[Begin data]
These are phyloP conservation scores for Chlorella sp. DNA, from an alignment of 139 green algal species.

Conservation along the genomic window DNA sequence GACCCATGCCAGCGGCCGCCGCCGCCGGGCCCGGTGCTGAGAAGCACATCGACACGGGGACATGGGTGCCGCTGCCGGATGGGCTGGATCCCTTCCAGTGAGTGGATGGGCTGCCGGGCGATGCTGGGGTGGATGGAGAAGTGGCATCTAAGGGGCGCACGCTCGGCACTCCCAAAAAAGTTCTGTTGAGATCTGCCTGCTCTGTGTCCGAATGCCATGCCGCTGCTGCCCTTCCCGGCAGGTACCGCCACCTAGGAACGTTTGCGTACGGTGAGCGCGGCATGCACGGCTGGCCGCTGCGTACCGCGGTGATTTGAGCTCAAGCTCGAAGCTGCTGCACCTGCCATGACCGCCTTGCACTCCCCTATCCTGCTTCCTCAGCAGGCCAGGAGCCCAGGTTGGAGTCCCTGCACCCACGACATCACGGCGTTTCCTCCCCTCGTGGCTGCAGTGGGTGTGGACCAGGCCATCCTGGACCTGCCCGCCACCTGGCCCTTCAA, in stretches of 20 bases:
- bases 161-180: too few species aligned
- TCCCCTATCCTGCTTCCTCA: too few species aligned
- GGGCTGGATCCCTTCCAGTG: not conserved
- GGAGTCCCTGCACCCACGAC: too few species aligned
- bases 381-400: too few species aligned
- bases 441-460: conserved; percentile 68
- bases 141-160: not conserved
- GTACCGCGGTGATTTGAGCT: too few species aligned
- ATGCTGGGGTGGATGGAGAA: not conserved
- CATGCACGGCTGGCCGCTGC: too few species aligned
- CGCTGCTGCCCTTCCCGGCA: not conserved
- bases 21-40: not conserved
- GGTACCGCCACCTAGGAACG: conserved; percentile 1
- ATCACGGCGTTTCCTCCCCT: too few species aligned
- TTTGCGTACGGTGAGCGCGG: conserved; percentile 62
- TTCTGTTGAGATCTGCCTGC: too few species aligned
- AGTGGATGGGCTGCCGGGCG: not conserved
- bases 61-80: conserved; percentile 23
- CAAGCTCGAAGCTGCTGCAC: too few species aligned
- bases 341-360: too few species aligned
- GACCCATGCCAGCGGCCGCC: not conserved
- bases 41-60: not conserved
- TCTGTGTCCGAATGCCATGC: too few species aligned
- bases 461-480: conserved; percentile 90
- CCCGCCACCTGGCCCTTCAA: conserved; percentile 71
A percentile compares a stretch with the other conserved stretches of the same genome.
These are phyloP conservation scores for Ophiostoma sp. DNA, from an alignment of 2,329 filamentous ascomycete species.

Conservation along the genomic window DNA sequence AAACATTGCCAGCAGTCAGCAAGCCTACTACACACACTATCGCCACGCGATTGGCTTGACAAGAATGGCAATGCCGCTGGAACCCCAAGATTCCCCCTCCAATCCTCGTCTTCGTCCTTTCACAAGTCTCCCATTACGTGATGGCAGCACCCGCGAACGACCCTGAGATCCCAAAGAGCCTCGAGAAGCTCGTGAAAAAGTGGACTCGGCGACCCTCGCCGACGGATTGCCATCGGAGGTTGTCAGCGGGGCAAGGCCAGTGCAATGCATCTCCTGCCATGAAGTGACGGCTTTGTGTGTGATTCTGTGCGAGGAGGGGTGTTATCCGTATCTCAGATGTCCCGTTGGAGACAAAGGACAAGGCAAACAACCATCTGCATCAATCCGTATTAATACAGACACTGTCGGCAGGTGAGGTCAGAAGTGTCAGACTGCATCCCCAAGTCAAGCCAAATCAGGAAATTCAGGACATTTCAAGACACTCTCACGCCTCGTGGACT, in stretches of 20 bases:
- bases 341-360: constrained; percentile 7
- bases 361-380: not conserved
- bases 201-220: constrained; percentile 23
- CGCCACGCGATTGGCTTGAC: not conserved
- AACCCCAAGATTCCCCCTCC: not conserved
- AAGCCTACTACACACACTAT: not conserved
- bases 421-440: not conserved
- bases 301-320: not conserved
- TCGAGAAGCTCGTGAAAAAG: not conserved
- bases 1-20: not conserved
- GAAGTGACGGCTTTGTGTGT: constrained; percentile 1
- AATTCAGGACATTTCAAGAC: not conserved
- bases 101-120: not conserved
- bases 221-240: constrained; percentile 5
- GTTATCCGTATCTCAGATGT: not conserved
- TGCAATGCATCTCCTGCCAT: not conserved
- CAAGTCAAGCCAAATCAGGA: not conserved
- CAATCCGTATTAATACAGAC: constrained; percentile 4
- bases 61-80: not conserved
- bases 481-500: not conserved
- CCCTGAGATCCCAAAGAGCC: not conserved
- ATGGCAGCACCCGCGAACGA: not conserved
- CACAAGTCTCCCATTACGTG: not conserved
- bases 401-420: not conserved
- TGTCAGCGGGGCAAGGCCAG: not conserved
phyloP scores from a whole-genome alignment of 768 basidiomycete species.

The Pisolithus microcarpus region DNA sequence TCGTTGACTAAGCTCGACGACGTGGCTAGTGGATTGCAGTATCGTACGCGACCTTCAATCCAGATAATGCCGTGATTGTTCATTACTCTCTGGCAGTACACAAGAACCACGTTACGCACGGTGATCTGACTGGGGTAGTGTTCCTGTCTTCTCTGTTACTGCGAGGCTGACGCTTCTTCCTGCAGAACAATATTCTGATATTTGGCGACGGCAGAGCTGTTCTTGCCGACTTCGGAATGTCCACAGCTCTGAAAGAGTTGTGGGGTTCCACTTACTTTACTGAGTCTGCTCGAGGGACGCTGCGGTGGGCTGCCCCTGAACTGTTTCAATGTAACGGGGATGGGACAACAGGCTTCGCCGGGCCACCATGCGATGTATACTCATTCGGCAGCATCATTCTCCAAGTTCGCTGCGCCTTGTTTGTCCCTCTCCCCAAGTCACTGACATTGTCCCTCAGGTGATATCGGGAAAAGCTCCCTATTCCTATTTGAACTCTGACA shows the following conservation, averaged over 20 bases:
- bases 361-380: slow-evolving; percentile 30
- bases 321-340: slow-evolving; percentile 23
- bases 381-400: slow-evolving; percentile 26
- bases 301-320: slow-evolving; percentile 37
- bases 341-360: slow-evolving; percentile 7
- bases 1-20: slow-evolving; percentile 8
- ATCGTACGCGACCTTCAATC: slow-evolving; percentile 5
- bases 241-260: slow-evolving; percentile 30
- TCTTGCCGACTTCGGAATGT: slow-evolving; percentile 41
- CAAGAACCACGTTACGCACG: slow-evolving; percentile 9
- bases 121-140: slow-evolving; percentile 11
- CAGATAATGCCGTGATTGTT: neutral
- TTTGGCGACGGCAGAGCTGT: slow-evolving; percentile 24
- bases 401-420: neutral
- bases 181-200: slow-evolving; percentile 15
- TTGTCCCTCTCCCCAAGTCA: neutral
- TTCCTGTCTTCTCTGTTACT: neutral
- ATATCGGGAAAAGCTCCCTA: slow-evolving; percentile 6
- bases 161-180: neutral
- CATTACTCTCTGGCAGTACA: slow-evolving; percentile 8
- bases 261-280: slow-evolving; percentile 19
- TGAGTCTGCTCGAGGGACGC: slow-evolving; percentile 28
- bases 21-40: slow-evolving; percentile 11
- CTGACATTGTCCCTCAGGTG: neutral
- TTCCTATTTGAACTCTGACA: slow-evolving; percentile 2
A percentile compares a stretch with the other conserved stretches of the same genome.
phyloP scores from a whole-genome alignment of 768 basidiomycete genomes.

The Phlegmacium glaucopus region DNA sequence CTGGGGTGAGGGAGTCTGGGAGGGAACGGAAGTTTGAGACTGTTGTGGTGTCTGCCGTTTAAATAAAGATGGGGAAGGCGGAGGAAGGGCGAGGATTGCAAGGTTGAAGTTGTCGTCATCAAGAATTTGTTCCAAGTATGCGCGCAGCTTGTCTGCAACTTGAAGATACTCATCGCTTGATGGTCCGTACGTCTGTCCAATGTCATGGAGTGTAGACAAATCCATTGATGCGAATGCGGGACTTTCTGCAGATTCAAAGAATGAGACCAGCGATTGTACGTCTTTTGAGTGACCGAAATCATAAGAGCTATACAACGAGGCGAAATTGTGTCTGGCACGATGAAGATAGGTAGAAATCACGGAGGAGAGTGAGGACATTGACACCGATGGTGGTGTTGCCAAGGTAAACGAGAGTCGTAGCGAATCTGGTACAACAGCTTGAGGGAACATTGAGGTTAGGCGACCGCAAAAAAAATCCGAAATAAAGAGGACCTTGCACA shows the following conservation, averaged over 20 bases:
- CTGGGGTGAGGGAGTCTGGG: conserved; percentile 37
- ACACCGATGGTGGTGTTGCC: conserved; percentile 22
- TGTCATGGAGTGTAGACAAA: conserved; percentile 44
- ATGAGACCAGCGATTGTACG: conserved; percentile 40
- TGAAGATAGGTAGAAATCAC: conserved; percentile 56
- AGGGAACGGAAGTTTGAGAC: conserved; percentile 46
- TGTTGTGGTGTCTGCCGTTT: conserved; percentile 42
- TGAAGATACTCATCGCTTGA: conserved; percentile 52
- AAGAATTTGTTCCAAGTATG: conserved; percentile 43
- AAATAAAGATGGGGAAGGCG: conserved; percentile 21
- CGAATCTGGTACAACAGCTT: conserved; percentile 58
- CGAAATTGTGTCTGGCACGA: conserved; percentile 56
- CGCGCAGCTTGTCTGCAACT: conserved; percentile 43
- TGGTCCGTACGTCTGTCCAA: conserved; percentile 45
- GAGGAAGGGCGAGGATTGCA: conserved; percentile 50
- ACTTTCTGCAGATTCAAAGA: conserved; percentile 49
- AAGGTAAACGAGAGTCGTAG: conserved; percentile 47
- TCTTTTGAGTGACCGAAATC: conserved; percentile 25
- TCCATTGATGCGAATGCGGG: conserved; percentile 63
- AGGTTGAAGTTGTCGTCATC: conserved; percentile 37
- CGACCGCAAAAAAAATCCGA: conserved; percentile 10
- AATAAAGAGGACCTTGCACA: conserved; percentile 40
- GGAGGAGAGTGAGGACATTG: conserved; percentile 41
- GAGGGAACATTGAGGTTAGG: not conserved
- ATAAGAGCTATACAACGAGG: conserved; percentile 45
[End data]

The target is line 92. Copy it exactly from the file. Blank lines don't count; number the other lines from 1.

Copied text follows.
- TGTTGTGGTGTCTGCCGTTT: conserved; percentile 42